Asking for a Hustler

Does investing in stocks or monetizing a hobby while being a co-founder mean that they're not serious enough?

We don’t think investing or monetizing hobbies are necessarily bad things. Many founders started their entrepreneurial journey doing side hustles. So this behavior doesn’t surprise us. 

But if you and your co-founder have a goal to build the next billion-dollar company, choosing to do business things unrelated to your big mission can be a red flag. 

Look, building a company is hard. You can probably get away with some day trading or starting a podcast if you plan to build a lifestyle business. But building a high-growth, rocketship company is INSANELY difficult. It requires your full focus for the next 10+ years to have any real shot of success. 

There are an endless amount of things to do to scale your startup. And the best founders are obsessive about the problem they’re solving, so there shouldn’t be much pull to do other things.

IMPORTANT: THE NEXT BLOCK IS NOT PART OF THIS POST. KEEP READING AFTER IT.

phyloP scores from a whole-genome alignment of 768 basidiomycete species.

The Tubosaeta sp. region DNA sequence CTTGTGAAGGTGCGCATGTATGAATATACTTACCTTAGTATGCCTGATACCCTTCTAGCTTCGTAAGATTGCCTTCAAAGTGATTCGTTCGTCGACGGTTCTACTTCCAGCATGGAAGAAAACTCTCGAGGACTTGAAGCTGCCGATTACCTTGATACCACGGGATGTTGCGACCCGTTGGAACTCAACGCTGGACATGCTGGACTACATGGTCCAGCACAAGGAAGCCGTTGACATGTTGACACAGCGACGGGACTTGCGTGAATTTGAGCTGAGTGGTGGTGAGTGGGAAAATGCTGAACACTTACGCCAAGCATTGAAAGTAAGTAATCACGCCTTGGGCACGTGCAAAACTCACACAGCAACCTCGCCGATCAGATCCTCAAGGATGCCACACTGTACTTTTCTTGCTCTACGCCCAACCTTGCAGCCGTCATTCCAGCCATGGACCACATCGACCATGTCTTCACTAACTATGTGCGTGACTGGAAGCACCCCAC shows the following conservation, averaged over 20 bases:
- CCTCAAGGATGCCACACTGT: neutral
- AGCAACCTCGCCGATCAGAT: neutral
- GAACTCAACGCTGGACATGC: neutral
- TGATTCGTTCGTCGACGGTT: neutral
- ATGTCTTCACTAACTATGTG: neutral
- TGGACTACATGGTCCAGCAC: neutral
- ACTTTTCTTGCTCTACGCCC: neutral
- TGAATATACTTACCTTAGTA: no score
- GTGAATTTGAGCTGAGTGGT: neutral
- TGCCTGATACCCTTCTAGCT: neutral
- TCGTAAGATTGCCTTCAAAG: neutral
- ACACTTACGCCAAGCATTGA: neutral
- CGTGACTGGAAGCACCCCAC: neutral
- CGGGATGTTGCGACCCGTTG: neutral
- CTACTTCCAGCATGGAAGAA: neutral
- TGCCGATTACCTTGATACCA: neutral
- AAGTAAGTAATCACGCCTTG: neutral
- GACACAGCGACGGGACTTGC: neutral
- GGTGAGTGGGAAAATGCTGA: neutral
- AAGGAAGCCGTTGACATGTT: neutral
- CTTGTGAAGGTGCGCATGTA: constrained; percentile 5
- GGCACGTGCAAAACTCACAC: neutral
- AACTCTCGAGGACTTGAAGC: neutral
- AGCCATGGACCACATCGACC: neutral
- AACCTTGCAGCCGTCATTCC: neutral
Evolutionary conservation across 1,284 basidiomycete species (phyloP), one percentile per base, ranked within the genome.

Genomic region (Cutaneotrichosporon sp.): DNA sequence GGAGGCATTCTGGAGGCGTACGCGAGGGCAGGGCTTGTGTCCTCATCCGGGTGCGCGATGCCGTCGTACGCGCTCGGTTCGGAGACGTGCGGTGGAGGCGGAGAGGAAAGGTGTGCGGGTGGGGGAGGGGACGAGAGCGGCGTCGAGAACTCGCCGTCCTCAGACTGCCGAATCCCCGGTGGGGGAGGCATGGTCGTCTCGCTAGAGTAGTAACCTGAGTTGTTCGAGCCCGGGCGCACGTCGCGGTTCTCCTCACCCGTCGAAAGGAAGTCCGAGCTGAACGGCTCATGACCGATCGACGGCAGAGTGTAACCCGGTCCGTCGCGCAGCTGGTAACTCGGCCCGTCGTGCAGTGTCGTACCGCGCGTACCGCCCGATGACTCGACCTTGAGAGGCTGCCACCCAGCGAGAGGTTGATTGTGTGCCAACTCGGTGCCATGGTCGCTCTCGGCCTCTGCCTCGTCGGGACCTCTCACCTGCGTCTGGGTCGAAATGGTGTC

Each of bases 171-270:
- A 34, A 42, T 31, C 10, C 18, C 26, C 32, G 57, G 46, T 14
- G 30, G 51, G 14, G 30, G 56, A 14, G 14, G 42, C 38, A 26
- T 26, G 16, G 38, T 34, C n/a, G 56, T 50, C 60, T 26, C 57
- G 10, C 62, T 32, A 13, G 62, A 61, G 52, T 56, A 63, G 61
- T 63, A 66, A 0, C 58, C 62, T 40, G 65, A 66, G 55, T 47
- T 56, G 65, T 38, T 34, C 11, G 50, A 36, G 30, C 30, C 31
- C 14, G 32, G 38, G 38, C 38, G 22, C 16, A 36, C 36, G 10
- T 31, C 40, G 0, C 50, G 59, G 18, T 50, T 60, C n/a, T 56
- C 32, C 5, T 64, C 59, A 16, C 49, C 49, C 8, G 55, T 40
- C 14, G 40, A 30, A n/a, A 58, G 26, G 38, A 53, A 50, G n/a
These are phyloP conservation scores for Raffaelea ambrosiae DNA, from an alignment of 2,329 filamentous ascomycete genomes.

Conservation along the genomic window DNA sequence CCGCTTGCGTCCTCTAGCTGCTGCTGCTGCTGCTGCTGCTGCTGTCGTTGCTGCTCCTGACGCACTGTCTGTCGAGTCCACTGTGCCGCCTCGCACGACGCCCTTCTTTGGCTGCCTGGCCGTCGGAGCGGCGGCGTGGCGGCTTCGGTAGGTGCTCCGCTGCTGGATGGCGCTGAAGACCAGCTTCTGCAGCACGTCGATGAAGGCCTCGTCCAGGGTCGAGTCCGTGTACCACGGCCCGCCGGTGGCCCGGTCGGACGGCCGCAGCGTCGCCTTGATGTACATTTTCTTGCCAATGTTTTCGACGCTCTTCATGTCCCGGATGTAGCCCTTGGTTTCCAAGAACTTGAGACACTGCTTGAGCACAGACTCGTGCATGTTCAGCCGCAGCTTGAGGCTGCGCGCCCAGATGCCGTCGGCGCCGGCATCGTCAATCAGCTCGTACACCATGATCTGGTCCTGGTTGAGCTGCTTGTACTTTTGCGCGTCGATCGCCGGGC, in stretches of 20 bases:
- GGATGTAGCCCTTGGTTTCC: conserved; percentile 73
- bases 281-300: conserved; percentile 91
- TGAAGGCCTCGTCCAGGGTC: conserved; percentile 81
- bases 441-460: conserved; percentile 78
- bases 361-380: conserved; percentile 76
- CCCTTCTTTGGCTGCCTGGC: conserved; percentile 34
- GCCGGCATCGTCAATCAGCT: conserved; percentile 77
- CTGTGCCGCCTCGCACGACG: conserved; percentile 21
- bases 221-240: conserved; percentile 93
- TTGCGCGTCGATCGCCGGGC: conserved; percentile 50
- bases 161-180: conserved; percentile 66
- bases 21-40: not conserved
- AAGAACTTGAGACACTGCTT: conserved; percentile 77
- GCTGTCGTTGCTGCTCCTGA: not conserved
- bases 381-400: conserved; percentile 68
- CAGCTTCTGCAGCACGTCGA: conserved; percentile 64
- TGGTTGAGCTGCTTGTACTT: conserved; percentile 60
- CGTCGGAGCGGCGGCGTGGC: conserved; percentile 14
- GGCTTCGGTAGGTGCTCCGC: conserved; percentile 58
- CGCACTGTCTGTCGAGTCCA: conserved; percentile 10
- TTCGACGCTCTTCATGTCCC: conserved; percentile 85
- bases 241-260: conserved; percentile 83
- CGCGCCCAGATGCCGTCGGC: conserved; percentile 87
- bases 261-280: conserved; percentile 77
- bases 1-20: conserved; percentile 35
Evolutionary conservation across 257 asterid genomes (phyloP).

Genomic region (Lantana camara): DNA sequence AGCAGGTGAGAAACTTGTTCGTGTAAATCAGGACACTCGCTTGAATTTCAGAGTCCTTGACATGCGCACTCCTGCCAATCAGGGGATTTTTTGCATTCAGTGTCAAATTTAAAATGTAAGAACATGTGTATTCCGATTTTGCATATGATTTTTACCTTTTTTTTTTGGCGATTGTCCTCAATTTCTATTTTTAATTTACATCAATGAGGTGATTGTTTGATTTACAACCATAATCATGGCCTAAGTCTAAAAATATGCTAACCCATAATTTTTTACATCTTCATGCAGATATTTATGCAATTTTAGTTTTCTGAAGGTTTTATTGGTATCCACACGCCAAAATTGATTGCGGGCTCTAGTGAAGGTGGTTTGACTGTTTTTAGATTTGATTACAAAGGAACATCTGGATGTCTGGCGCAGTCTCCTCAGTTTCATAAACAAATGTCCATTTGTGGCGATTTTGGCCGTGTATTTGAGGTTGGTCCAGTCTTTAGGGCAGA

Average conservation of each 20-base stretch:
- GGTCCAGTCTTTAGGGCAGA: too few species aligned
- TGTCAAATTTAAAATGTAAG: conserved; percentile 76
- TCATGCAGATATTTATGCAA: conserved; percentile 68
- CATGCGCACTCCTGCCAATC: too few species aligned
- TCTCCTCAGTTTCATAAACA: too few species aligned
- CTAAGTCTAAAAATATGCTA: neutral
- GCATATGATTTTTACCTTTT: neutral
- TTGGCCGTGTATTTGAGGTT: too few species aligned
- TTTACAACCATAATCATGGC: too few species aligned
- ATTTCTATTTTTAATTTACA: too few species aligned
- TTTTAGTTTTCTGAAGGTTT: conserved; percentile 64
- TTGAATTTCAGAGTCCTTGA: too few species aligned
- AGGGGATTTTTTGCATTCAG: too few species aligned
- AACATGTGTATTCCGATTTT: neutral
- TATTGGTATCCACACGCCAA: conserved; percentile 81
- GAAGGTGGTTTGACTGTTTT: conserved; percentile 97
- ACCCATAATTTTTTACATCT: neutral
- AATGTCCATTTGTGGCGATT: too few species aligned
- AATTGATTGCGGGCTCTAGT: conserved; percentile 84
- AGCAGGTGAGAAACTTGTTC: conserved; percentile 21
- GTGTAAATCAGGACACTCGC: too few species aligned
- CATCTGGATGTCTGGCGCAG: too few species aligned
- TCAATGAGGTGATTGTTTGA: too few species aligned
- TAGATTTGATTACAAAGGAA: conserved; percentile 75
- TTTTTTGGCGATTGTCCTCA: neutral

Lastly, the highest leverage activities would be to work on the main business so you can one day reach a billion-dollar valuation. Earning a few hundred or even a few thousand dollars on the side might be nice but it doesn’t seem to fit in the bigger picture.

If you need to find creative ways to make money in order to extend your runway, we get it. The Airbnb founders sold cereal to fund the company in the early days… do what you need to do to survive.  

If you have enough funds to get by, there’s no reason your main business focus should be on anything but the startup.